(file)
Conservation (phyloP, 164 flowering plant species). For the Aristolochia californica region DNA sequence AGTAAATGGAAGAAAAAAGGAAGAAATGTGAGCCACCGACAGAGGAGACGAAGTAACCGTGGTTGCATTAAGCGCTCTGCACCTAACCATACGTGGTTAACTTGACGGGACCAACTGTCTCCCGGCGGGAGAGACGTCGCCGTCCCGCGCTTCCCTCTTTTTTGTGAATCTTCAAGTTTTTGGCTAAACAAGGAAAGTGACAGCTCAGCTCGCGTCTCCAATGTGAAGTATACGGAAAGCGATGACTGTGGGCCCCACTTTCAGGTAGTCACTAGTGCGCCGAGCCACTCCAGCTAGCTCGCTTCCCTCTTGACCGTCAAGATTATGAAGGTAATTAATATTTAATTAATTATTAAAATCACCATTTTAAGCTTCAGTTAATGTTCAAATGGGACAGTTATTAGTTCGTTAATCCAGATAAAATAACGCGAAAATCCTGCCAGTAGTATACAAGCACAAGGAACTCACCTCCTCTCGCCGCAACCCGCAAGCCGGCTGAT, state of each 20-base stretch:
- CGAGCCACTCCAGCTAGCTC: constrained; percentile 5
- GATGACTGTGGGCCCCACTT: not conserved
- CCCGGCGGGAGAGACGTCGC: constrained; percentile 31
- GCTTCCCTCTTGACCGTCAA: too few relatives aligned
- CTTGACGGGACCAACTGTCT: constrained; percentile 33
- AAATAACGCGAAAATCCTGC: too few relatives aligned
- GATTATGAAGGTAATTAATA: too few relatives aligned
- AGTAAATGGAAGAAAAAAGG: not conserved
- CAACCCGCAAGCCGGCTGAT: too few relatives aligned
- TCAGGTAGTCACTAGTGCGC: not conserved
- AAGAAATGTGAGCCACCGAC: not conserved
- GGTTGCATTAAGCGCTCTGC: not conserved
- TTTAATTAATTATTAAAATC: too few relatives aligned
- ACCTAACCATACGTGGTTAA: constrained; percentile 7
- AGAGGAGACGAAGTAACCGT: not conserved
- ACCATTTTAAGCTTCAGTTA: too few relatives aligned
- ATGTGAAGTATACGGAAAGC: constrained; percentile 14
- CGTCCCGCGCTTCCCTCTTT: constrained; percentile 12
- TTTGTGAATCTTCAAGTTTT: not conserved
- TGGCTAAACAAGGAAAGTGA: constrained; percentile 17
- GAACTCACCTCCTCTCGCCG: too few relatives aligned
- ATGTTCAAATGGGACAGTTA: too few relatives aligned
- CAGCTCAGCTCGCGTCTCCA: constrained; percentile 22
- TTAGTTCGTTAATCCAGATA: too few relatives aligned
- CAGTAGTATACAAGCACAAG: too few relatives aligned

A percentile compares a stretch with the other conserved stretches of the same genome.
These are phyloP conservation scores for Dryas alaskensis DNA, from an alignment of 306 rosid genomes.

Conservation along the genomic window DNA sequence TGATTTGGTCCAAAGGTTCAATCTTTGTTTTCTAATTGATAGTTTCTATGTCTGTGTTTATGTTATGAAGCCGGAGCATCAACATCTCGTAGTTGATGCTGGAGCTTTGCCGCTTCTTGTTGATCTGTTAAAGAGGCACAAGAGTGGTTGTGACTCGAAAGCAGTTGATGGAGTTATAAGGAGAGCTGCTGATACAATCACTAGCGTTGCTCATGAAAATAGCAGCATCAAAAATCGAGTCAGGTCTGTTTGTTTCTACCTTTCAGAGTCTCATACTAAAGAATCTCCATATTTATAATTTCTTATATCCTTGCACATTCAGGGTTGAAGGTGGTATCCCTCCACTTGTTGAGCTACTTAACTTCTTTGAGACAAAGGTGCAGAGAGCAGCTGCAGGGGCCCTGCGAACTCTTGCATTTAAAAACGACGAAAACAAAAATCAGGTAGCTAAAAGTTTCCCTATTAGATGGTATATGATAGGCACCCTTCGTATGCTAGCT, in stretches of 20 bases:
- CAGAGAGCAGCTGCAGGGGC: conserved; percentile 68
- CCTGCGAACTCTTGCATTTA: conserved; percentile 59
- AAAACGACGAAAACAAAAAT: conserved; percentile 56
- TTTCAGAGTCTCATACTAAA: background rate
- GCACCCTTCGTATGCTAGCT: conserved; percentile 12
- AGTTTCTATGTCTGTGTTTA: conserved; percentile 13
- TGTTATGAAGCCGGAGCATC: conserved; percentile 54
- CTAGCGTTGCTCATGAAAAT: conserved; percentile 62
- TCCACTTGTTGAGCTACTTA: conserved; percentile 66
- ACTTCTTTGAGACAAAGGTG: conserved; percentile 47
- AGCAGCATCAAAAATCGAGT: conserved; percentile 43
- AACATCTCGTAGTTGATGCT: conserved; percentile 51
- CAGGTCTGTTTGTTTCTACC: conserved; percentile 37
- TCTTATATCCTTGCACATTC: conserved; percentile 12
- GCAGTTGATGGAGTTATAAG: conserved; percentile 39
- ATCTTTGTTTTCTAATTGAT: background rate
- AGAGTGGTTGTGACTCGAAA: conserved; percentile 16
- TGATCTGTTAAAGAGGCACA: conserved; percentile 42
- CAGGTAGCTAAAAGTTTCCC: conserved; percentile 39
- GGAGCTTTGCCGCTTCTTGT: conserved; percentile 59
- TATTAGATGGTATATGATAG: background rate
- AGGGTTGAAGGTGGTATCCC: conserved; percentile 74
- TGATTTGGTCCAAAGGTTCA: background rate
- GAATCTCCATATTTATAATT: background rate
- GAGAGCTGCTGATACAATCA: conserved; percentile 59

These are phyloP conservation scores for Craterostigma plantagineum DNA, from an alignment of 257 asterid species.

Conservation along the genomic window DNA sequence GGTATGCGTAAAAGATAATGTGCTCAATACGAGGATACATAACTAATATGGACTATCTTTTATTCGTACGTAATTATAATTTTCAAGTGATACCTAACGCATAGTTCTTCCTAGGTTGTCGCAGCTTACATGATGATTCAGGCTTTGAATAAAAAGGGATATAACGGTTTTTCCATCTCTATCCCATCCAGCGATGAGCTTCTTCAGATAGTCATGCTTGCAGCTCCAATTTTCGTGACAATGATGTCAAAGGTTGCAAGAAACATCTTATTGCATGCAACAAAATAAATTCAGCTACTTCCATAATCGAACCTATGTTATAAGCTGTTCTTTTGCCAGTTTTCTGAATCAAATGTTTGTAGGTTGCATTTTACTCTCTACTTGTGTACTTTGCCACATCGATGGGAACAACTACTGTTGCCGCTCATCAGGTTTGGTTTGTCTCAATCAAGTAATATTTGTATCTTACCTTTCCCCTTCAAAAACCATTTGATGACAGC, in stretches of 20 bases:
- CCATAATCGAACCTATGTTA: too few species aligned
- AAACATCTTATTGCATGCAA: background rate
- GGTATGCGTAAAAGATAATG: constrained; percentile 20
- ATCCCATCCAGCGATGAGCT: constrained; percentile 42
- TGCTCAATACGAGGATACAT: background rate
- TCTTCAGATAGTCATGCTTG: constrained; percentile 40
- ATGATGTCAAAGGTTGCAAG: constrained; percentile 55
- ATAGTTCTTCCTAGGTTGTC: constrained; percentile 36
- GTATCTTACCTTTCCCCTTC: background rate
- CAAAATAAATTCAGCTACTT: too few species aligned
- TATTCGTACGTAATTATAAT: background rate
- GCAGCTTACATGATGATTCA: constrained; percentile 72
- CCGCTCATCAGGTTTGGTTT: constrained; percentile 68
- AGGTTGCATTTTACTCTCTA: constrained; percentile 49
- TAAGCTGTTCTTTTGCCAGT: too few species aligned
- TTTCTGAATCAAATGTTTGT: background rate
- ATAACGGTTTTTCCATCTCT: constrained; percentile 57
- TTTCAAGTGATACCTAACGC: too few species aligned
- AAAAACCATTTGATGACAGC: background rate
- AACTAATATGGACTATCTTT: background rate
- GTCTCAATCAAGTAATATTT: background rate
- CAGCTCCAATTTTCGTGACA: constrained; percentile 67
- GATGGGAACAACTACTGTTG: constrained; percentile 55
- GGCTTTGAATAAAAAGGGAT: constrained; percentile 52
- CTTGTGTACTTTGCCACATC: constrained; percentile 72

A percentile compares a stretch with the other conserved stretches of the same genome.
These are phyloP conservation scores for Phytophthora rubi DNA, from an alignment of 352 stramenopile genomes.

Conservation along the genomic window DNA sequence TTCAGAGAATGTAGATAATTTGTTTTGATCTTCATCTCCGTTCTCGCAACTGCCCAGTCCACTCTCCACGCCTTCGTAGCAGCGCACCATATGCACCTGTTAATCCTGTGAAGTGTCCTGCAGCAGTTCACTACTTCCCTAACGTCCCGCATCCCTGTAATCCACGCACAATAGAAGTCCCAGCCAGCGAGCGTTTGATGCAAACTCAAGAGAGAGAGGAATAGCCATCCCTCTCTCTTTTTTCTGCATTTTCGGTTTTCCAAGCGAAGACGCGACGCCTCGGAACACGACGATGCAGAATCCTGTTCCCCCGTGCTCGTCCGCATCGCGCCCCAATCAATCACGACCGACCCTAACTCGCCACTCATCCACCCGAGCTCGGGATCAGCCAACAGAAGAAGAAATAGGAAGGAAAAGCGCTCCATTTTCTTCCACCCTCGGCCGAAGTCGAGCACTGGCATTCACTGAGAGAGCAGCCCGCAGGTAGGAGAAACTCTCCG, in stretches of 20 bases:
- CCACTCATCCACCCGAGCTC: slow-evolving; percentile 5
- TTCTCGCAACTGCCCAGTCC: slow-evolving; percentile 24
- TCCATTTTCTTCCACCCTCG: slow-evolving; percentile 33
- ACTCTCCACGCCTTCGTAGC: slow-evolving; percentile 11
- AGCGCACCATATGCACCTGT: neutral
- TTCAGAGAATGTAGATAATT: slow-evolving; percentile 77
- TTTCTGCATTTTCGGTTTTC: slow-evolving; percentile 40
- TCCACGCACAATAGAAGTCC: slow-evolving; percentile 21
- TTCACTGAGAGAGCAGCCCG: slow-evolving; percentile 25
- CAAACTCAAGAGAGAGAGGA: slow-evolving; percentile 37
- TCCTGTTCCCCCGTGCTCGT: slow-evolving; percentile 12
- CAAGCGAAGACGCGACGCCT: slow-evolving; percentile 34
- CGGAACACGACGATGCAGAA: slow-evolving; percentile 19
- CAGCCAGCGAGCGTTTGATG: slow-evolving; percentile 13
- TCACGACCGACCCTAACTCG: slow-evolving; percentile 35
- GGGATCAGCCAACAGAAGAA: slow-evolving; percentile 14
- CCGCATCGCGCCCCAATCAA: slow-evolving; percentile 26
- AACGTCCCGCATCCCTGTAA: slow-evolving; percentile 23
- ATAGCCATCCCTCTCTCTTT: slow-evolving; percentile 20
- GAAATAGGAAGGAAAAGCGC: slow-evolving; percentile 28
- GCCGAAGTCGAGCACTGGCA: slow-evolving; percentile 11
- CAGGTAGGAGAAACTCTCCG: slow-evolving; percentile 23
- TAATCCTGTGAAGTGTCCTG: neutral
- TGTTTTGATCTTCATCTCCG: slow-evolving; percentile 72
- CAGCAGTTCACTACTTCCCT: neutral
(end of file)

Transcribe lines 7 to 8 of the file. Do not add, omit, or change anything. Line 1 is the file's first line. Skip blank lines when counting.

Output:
- AAATAACGCGAAAATCCTGC: too few relatives aligned
- GATTATGAAGGTAATTAATA: too few relatives aligned